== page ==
For macOS, use the Finder to locate the version of Allegro CL you installed in the /Applications/ folder. You can double-click on it to run it and you should see something like this:

debug window on macOS

You may now either exit Allegro CL with choosing File | Exit (that is, the Exit choice from the File menu) or you may continue using Allegro CL. If you choose to exit, a dialog will appear asking if you really want to exit.

You may also close the browser tab to kill the running IDE.

5.3 Starting the IDE on Linux

Once Allegro CL is installed, test the installation by starting Allegro CL from a shell prompt. Assuming the Allegro directory is /usr/local/acl11.0/, start the IDE with the following command:

$ /usr/local/acl11.0/allegro

It should give you a new tab in your default browser.

Debug Window on Linux

If you do not see the above picture, then there is a problem. There are two things to try:

Allegro CL may have problems starting up when SELinux is enabled.

Security-Enhanced Linux, or SELinux, is a feature that is available on many modern versions of Linux and is enabled by default on some. It affects the way shared libraries are loaded and that can prevent Allegro CL from starting up. To test this as the possible problem, as you started the allegro image above, start mlisp:

$ /usr/local/acl11.0/mlisp
cannot restore segment prot after reloc: Permission denied

The above error or something like segmentation fault is an indication there is a basic problem. Try the SELinux remedy first, then contact support if that fails.


6.0 Installing source code

In order to get source code (if your license allows it), you must return the source code license addendum included with the distribution. When that addendum is received, you will be sent a new license which allows installing source code. (Some sources are free to licensed customers and others are provided for an additional charge. If you have questions about getting source code, please contact your Account Manager.)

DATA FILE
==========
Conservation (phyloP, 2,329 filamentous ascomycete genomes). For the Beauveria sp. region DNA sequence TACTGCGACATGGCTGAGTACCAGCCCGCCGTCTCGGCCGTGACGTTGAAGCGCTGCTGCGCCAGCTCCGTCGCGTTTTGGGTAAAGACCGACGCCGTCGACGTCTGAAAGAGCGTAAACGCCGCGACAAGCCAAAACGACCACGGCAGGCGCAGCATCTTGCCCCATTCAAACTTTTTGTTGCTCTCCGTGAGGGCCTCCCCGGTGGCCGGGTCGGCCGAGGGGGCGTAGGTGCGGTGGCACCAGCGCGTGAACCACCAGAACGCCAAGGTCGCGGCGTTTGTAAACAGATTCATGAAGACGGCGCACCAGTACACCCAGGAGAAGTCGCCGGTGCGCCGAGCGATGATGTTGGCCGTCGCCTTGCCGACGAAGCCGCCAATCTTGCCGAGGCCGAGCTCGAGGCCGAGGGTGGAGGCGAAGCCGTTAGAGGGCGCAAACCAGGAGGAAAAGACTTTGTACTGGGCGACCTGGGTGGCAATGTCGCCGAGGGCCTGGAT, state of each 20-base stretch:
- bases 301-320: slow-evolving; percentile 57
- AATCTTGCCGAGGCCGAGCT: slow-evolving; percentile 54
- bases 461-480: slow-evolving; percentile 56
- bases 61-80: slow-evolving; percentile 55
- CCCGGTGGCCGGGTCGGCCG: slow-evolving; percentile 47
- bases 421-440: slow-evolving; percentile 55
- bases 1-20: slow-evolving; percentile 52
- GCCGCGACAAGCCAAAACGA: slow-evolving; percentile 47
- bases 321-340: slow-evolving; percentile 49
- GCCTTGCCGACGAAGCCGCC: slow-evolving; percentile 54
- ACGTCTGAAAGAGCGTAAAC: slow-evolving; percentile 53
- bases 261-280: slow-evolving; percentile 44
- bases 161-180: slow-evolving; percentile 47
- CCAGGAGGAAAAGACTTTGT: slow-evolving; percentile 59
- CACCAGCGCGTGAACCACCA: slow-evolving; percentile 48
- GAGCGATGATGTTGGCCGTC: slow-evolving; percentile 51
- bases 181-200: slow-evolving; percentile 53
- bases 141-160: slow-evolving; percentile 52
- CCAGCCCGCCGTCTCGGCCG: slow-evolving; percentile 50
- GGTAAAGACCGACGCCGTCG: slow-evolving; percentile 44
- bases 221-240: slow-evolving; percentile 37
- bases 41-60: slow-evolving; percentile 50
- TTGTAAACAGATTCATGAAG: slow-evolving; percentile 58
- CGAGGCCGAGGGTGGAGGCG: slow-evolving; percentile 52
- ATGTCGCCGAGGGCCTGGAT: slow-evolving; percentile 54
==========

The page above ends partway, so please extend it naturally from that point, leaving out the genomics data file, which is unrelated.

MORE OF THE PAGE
The sources available are:

Encrypted source files are already supplied with the Allegro CL distribution. Various src*.sh files (on UNIX and macOS) or src*.bat files (on Windows) will, on UNIX, decrypt these files directly into a subdirectory named src/ and, on Windows, generate .zip files for you to unzip. Assuming you have an appropriate updated license, here are the steps for installing the sources:

  1. On Windows, open the Windows Explorer.

  2. On Windows, find the Allegro directory in the explorer (it is typically c:\Program Files\acl11.0\ but you may have chosen a different directory).

    On UNIX, cd to the Allegro directory (it is typically /usr/local/aclacl11.0/ but you may have chosen a different directory) in a shell.

  3. On Windows, double-click on the files srclisp.bat (and also if appropriate srcaodbc.bat, srcmysql.bat, srcoracle.bat, and srcorblink.bat). Note that the CG and IDE sources are unpacked by srclisp.bat.

    On UNIX, run ./srclisp.sh (and also, if appropriate ./srcaodbc.sh, ./srcmysql.sh, ./srcoracle.sh, and ./srcorblink.sh).

  4. On UNIX, you are now done. The files decrypt into the src/ subdirectory and are now available. On Windows, you will see a .zip file for each src*.bat file run. Clicking on the file in the Windows explorer will often allow you to extract the contents. Or if you have Cygwin installed, it has an unzip program.


7.0 Updating Allegro CL and the update program

Like all complex programs, Allegro CL should be regularly updated with patches and other updates. Patches are either compiled Lisp files (though the file extension is usually not fasl) or shared library files.

The update program, update.sh on non-Windows platforms, update.exe on Windows, rebuilds Allegro CL images (dxl files). Only dxl default files (such as mlisp.dxl and allegro-ansi.dxl to name two) are rebuilt. The update process does not know how to rebuild dxl files you may have created.

Patches are downloaded by the Lisp function sys:update-allegro, by the Download Patches dialog in the Integrated Development Environment (IDE), and by the update program itself when passed the -u option. (The -u option always downloads all new patches. The other two download options allow choosing which patches to get.) update may have to be run by a user with admin privileges.

So on non-Windows machines:

% ./update.sh -u 

does everything necessary including rebuilding images (but see below for other arguments to handle proxies if necessary), as does

% ./update.sh

after you have called sys:update-allegro and exited lisp or you have downloaded patches using the IDE's Download Patches dialog.

macOS note 1

Both sys:update-allegro, and the Download Patches dialog may trigger a call to update so a separate call is not necessary.

macOS note 2

Starting with version 14 (Sonoma), update.sh may not have permissions to modify files in the installation directory. This only happens on some installations of Sonoma, but if it does happen you will see this error in one in the .build files after running update.sh:

Operation not permitted

If you see this error, then the fix is to modify your system as follows. In the System Settings dialog, under Privacy & Security and then App Management, turn on access (by moving the slider) for the Terminal entry. This will allow the update process to modify the installation directory. Systems without an entry for Terminal are likely not impacted by this problem.